A last gift for loved ones

A last gift for loved ones
A parent’s perspective


There’s something 
I like about November, tucked in between the beauty and colour of October and the hustle and bustle of December. November reminds me of the inevitability of death as the last few withered leaves lose their fragile hold on the branches, clinging on for one last flash of glory.

November is also the month where we remember all of those who have moved on from this life, the faithful departed and the souls in Purgatory. I think there may be a little less focus in recent times on the whole concept of the Communion of Saints which, according to the Catechism of the Catholic Church means that “the faithful who are still pilgrims on earth are able to help the souls in purgatory by offering prayers in suffrage for them especially the Eucharistic Sacrifice”.

There is also mention of giving alms, gaining indulgences and doing works of penance. I love thinking about the fact that we are still very much connected to those who have died and that there is still an opportunity to help them and to demonstrate our solidarity and love.


When I was a child, I lived very near a graveyard. I used to love strolling around on a summer’s day, stopping at one grave or another to admire the flowers and to read the details about the different people who had died. My own mother and father are now buried there.

This year I was determined to continue with the Catholic tradition of striving to gain indulgences for those who have died by visiting a cemetery and praying for the dead between November 1 and 8.

I think many Catholics may not even know what an indulgence is. It’s the remission before God of the temporal punishment due to sins whose guilt has already been forgiven. These indulgences are applicable to the Holy Souls; they’ve often been misunderstood or dismissed as bordering on superstitious. However, explained in simple terms, it’s easy enough to understand that even if our sins are forgiven, we may not have fully atoned for past transgressions.

I think children understand this if you present an example like one I came across on an internet blog, Life Teen, which suggests that if you broke your friend’s iPhone screen, they might forgive you but would still expect you to pay for the phone repair.

C.S. Lewis described Purgatory as a divine “washroom” which sounds a little funny. In the Catechism, Purgatory is described as “a final purification” for all those who die in God’s grace and mercy but without the necessary holiness to enter the eternal joy of heaven.

I find it fascinating but comforting to realise that if I find myself in Purgatory after my death, my loved ones can still continue to assist me spiritually. It’s the reason that my husband and I piled the children into the car every evening at the beginning of the month of November to drive to a variety of graveyards.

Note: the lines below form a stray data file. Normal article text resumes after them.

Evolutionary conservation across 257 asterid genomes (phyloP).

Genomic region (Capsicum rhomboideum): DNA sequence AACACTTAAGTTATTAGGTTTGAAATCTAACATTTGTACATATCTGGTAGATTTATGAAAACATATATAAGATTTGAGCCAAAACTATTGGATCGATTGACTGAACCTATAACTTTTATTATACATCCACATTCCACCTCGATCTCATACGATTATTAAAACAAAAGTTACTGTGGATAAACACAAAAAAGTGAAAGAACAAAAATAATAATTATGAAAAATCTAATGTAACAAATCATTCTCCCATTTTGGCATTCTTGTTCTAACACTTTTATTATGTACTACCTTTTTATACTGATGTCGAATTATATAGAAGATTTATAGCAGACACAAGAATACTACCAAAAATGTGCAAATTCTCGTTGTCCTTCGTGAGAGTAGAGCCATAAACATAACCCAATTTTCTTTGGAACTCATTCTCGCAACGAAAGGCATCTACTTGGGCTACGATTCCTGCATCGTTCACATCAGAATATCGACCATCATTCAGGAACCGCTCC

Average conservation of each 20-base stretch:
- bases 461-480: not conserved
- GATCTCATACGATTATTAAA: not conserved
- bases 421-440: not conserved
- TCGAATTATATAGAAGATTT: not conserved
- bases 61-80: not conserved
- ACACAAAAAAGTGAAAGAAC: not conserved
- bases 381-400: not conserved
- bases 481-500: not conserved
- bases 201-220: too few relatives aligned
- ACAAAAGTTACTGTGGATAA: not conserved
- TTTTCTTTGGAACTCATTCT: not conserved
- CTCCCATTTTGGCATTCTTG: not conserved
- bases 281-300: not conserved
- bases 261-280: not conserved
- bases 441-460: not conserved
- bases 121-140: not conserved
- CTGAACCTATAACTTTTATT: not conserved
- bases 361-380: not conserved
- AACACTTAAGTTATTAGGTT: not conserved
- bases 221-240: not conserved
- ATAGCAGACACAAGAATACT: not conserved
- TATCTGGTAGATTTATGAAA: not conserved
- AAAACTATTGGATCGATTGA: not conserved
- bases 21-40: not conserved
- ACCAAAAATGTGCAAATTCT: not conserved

I’m sure we must have looked a little suspect meandering down country lanes and tumbling out of the car, at 11pm some nights, making our way through the shadows to grave-sides lit by the car headlights.

Familiar with spooky Halloween tales, the children were a little jumpy but were reassured that there was nothing to fear. We were there to gain our indulgences and the short journey and the bit of extra effort required added to the sense of the importance of remembering and praying for those who have died.

An aunt of mine passed away recently. She was my mother’s sister and had moved to Edinburgh as a young woman. To travel to her funeral, some family members, including my 29-year-old son and 12-year-old daughter, travelled by car and ferry to Scotland, crossing the country to arrive at her family home.

There was something about that road trip, to join in prayers for the eternal rest of my aunt, that was both powerful and therapeutic.

The physical act of travelling to a funeral reminded me of the last loving deed a Christian can carry out for their loved ones. My late mother was an amazing woman with a tremendous love for God and for her faith but she urged me, my father and my brother and sisters not to neglect to pray for her soul after she died.

To our family she was the best wife and mother in the world but she didn’t want any presumption of instant access to heaven or to be eulogised for her sanctity.

Our prayers after her death and our father’s death some years later were the last loving acts our family could participate in. Ireland is well known for the way we deal with death and our openness to talking about it.

It would be sad if we focused too much on “the good send off” but failed to remember to pray for our departed brothers and sisters who still continue to be members of the Communion of Saints.

My father used to say “You pray for me and I’ll pray for you”.

This assistance through the power of prayer, especially during the Mass, which is the highest and most effective form of prayer in the Church, shouldn’t end just because those we care about have died and is a tradition that we should continue with our own children and grandchildren.